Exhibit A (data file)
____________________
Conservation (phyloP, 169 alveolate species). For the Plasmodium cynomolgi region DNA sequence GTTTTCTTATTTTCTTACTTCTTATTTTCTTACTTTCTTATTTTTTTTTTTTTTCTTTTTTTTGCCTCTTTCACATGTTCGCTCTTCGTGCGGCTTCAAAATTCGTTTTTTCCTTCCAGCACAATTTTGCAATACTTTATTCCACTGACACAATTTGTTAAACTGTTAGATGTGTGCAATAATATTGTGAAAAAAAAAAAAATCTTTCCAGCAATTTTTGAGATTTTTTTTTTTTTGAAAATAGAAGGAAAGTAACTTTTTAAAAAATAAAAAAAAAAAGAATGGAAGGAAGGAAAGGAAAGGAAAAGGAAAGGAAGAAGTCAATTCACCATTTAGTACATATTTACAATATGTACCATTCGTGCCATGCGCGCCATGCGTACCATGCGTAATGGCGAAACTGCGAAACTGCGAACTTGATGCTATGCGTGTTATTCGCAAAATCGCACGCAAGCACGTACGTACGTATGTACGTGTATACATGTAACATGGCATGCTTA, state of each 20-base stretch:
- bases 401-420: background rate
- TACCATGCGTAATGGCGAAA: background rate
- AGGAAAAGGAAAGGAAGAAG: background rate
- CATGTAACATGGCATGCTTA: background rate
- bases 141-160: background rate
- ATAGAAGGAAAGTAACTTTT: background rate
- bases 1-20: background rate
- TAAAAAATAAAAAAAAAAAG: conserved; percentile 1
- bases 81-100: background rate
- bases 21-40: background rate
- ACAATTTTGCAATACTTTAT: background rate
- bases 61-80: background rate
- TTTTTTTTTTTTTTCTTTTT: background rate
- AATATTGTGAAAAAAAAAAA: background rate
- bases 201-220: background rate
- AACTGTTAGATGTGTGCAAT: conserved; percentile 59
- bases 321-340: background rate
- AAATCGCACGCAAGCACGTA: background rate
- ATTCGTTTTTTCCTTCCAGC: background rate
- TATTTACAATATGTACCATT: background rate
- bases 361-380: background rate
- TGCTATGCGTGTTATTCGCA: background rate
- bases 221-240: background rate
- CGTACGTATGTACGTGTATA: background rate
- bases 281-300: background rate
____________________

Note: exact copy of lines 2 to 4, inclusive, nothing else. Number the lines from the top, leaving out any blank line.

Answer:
- bases 401-420: background rate
- TACCATGCGTAATGGCGAAA: background rate
- AGGAAAAGGAAAGGAAGAAG: background rate